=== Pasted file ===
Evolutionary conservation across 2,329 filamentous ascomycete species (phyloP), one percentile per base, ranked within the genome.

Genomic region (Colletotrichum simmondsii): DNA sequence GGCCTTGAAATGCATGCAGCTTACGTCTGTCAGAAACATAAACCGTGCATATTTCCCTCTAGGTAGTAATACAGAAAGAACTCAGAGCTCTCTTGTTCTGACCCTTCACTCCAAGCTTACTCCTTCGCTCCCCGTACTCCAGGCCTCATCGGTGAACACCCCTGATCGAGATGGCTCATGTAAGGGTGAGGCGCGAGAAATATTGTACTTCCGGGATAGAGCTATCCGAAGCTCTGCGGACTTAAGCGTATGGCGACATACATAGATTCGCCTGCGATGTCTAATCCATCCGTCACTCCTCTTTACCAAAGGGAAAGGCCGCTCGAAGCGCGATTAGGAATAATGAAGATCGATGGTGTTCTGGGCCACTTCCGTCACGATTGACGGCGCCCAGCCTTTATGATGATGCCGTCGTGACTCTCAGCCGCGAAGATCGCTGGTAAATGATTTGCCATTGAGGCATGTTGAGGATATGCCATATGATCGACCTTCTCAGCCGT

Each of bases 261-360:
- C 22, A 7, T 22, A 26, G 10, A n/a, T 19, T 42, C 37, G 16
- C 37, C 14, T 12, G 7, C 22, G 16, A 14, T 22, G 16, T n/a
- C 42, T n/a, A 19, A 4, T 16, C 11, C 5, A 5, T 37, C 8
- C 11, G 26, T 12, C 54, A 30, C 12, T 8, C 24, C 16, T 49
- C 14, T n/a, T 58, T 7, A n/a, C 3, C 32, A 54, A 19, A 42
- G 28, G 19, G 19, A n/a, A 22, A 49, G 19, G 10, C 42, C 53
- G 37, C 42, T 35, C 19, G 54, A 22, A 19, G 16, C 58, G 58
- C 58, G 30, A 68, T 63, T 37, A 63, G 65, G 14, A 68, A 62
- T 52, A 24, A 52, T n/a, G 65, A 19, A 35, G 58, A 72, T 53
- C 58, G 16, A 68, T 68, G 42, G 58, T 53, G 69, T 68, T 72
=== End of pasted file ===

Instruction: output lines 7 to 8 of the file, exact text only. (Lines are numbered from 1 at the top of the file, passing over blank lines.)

- C 11, G 26, T 12, C 54, A 30, C 12, T 8, C 24, C 16, T 49
- C 14, T n/a, T 58, T 7, A n/a, C 3, C 32, A 54, A 19, A 42